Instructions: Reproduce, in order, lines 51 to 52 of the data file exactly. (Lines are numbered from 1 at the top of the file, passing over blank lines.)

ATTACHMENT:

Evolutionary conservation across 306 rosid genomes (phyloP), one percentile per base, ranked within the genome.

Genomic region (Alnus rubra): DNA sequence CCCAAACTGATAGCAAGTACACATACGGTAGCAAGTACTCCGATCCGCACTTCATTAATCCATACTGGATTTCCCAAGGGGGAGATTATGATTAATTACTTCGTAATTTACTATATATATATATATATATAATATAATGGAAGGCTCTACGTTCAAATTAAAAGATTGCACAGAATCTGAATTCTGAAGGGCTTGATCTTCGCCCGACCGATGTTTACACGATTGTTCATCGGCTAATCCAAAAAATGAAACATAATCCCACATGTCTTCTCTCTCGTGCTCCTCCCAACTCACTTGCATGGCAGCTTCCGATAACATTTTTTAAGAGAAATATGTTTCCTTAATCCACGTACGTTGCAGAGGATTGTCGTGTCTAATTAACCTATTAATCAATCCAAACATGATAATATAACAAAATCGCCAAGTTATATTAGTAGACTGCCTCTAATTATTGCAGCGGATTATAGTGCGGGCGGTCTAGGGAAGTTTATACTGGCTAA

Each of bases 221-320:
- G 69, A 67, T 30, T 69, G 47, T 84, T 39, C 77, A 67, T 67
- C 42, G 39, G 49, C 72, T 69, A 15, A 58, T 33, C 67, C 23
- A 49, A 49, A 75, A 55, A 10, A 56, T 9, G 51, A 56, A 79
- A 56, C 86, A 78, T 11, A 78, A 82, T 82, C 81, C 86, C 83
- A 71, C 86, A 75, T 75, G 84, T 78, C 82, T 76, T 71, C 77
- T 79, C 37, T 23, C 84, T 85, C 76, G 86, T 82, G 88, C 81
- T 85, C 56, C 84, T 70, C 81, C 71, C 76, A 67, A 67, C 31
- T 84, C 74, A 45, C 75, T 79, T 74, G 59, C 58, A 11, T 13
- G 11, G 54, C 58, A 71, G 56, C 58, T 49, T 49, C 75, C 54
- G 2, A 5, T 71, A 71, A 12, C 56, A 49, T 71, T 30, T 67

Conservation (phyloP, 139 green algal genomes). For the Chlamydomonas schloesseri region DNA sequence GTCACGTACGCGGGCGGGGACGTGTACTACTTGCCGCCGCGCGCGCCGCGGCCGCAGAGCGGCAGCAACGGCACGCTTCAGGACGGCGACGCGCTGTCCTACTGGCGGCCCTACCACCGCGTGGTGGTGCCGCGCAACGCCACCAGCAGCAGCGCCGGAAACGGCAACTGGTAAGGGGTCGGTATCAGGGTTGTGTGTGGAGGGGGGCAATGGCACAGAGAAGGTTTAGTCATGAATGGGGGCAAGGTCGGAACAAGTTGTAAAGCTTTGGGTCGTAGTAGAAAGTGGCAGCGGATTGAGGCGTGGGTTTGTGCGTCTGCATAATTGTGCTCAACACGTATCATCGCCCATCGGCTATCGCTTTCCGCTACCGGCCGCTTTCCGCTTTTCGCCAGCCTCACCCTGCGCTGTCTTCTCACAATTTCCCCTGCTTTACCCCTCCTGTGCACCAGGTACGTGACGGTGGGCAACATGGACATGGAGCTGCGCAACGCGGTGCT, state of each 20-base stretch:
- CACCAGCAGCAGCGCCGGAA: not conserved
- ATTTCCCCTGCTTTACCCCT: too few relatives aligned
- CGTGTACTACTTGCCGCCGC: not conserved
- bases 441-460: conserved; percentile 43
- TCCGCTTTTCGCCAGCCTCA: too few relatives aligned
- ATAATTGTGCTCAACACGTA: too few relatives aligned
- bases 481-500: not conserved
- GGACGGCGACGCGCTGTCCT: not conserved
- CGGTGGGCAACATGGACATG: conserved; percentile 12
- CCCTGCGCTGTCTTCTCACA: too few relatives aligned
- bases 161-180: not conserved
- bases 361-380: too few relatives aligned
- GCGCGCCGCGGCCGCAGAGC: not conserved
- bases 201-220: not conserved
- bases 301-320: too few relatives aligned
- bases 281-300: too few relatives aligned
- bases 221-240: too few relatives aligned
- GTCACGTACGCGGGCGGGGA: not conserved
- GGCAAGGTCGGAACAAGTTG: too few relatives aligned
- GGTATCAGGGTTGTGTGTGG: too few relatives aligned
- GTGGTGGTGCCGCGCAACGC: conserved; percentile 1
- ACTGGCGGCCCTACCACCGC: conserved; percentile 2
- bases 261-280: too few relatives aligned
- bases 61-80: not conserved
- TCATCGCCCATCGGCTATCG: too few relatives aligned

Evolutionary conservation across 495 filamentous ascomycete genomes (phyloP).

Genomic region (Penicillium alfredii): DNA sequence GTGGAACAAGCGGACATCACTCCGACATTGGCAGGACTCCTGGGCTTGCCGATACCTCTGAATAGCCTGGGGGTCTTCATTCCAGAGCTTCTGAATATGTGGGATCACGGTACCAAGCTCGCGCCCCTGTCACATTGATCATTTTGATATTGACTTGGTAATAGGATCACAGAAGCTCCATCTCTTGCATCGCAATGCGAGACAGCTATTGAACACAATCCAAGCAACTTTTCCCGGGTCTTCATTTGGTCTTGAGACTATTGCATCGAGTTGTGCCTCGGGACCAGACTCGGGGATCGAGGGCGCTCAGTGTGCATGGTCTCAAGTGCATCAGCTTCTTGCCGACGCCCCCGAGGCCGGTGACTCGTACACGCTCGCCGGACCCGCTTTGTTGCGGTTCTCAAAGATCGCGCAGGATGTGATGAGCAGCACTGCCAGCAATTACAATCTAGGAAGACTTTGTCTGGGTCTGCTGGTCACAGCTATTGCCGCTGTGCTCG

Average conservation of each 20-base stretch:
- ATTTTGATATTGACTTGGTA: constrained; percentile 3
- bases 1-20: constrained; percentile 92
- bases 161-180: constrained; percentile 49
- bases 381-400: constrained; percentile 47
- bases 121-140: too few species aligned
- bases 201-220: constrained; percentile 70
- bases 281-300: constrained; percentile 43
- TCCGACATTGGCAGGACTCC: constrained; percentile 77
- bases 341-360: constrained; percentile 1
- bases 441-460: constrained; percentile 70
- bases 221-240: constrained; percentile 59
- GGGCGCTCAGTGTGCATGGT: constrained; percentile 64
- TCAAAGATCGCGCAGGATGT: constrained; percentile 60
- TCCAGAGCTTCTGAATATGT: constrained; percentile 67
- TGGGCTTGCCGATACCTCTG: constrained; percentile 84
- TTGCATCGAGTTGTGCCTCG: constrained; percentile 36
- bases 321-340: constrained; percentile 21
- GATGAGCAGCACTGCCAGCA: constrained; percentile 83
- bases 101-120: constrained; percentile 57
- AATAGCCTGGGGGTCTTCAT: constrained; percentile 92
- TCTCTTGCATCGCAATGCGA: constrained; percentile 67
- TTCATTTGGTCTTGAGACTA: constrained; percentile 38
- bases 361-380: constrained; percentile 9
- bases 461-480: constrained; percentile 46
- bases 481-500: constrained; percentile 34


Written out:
- bases 341-360: constrained; percentile 1
- bases 441-460: constrained; percentile 70